6 Steps to a Good Hire
Whether your business is growing, shrinking, or has leveled-out, knowing when to make changes to your employee head-count is never easy. To help you through the process, here are six steps to make sure you’re making the right decisions when it comes to your most complex, critical, and expensive resource – your people.
Step 1: Revenue per Employee
Before you consider making any changes to your staff, start by calculating your revenue per employee. In his OPEN Forum article, Mike Periu identifies revenue per employee as The Most Important Ratio for Your Business. Compare where you stand with your historical performance and with others in your industry. This metric, more than any other, will let you know when you should hire, fire, or hold.
Step 2: Consult Your Financial Model
If you don’t have a detailed, five-year financial model for your business, then you should create one. Whether you are putting your first financial plan in place or you have been using one for years, make sure it has a detailed staffing plan that correlates to your plans for growth. After all, the first or second largest expense in every business is people. That’s deserving of some detail, not a lump sum number lacking context and modeled assumptions.
Your financial model show a realistic revenue per employee number as your company grows, and it should also be well thought-out in terms of the mix of employees between the core activities of your business – marketing, sales, operations, customer service, accounting/finance, human resources, legal, quality, R&D, and so on. When deciding to hire or fire, the financial and operational ramifications can be answered if you keep your five-year financial plan up-to-date and consult it before you take action.
Step 3: Consider All Other Alternatives
Employees are fixed costs, but they are so much more complex than all of the other expenses in a business. You build relationships with your employees and invest a great deal of time in trying to help them be successful in your organization. If you’re thinking about hiring, remember the last time you had to let someone go. Terminating an employee is never an easy job, especially when you are aware, through your relationship, of the ramifications it will have on the employee and his/her family. Consider how processes and technology might be leveraged as much as possible in lieu of hiring, holding off as long as possible.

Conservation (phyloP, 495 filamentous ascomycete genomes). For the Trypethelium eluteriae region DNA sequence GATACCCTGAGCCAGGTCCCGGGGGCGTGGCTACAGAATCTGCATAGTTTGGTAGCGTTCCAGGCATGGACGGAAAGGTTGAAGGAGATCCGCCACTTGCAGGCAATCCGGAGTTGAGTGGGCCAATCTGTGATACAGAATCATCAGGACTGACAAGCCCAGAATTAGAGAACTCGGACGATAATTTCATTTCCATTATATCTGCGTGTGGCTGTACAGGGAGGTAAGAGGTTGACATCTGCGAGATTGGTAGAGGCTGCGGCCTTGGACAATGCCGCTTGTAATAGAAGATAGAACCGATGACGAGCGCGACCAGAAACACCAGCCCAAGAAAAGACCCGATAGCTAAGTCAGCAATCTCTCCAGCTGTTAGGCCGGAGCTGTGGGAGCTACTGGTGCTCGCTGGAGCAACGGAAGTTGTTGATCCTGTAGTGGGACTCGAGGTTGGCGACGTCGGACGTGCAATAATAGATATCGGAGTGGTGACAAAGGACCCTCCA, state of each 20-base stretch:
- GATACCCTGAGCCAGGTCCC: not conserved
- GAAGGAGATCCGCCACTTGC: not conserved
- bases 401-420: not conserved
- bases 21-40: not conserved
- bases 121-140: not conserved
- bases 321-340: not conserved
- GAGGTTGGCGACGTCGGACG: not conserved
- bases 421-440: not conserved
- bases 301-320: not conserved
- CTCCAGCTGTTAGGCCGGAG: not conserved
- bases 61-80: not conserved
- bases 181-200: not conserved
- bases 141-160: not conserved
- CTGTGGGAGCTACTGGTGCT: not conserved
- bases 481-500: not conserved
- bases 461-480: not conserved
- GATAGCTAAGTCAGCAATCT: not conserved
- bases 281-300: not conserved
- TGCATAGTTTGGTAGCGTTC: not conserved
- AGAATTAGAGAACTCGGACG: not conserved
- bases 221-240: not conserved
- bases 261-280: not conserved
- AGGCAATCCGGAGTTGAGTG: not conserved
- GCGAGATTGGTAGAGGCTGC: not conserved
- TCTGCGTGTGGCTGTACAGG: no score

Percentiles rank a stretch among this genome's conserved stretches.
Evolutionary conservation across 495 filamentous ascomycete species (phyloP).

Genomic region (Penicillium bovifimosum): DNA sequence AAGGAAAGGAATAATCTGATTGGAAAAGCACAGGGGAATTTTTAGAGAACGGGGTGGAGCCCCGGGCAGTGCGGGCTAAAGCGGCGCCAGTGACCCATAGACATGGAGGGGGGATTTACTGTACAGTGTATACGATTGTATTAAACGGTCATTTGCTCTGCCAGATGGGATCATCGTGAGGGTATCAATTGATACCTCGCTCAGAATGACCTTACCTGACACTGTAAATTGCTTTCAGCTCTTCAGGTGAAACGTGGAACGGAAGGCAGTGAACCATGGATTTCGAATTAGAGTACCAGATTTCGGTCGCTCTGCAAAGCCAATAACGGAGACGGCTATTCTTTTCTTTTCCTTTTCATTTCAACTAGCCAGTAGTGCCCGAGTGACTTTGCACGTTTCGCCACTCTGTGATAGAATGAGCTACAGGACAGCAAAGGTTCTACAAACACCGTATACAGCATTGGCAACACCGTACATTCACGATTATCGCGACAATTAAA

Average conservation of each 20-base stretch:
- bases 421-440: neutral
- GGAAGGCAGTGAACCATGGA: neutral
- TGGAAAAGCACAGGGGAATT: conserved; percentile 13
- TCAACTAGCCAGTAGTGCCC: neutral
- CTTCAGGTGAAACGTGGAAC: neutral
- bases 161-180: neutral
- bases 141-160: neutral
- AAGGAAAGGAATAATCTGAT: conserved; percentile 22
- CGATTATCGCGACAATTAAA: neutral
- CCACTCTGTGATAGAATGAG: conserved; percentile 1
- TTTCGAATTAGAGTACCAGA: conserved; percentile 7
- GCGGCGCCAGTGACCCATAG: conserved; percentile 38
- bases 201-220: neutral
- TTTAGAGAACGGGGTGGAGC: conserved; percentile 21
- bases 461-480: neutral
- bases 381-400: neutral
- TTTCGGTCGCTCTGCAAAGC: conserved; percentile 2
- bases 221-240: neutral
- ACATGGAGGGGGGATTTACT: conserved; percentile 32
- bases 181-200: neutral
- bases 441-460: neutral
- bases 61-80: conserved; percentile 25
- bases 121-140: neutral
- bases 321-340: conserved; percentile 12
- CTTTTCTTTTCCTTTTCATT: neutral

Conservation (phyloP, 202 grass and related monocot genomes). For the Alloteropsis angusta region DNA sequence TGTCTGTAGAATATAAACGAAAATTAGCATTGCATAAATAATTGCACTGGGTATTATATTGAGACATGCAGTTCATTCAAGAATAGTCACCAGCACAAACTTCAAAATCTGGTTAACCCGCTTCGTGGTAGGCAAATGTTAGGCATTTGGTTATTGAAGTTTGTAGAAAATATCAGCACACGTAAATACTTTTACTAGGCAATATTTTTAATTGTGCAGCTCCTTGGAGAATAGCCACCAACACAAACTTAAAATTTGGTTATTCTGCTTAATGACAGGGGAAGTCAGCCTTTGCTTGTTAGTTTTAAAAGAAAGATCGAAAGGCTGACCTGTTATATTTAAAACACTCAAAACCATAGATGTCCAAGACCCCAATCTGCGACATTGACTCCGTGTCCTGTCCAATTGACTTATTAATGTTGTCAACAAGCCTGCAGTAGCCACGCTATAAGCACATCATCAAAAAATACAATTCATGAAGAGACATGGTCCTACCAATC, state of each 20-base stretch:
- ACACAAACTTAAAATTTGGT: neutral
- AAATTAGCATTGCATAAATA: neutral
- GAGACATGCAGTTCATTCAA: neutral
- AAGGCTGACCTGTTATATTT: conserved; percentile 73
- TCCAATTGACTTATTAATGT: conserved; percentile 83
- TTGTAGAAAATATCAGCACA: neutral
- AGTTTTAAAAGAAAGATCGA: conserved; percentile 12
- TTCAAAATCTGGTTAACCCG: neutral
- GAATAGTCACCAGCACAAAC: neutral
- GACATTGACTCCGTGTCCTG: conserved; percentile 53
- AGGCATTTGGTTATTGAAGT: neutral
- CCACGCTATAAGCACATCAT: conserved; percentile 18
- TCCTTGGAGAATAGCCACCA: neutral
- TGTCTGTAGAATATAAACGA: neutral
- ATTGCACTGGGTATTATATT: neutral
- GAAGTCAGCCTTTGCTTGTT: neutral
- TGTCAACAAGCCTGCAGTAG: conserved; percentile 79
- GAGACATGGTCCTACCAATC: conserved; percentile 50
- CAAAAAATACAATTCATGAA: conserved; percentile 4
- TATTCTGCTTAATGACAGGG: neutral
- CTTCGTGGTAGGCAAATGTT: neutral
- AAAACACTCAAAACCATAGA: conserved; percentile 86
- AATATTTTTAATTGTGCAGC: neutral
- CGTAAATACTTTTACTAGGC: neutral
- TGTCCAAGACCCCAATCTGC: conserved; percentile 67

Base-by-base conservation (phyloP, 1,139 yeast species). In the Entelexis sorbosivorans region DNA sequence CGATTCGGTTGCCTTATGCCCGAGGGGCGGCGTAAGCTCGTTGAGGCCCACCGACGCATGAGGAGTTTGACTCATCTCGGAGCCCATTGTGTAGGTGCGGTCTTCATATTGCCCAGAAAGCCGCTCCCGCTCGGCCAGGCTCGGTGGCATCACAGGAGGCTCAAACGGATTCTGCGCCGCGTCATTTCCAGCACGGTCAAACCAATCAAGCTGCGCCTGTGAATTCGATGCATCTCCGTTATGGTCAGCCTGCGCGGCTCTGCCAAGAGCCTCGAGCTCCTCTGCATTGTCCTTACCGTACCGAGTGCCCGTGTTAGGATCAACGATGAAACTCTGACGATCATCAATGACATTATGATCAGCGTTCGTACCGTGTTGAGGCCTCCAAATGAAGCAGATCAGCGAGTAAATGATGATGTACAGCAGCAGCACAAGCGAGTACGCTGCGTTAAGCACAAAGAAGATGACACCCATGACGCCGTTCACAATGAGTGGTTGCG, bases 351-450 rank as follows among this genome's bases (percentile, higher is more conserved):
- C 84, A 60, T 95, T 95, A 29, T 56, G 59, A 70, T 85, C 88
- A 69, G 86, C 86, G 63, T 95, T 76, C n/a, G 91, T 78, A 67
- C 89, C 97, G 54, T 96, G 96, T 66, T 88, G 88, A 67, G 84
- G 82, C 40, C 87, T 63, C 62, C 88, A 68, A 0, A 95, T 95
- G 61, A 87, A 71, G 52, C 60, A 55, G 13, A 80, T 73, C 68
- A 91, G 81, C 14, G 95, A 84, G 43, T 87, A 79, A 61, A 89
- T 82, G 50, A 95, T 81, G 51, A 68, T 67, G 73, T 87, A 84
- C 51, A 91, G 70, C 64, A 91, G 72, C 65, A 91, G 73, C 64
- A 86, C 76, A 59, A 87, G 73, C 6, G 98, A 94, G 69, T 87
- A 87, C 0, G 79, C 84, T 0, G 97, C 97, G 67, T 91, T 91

Step 4: Know Sales Equivalency
Do you know how much your business must sell to cover the cost of an employee? Assuming their wages do not fall into the direct labor category of your costs of goods sold, you can figure out the sales equivalency to break even on each new hire. Take the annual cost of the new employee you are going to hire, including payroll taxes and benefits, and divide it by your contribution margin, which is the percentage of sales left after you subtract all of your variable costs. Your hiring decision should create a “yes” answer to at least one of the following three questions. Will the new hire generate at least their sales equivalency to break-even? Will the new hire save the company at least the cost of their total compensation package? Will the new hire improve productivity to generate enough additional revenue or cost savings to justify their hire?
Step 5: Perfect Candidate to Well-Defined Job Description
Before you hire, spend some time and effort to correctly define what the person will be doing. I know this may sound elementary, but most entrepreneurial companies fail to create clear expectations, mainly because the position is new to the company and the existing team may have never hired someone for a similar position before. You will save yourself, your team, and your new hire a lot of frustration and wasted effort by creating a well-defined job description and then finding the perfect candidate for the job.
Step 6: Proven Program to Retain
Even if you hire the perfect person for the new position, it will be worthless if you do not retain this new employee, and all of the rest of your employees for that matter. Some studies estimate the cost of employee turnover to be as high as 30% of the employee’s annual total compensation. Assuming the most recent employee that left your company had a total compensation package of $45,000/year, that means their departure cost your organization $13,500.
I recently met the President of a successful and growing company who explained his philosophy for retaining employees. He said that his job as the President is to take care of the employees. In return, his employees will take care of and serve the customers. Then the customers will take care of the company, which will allow the company to take care of him. With this focus, entrepreneurs should create a program and an environment within which their employees can thrive and fulfill their professional interests.
When you hire someone to join an organization like that, you're all bound to succeed.
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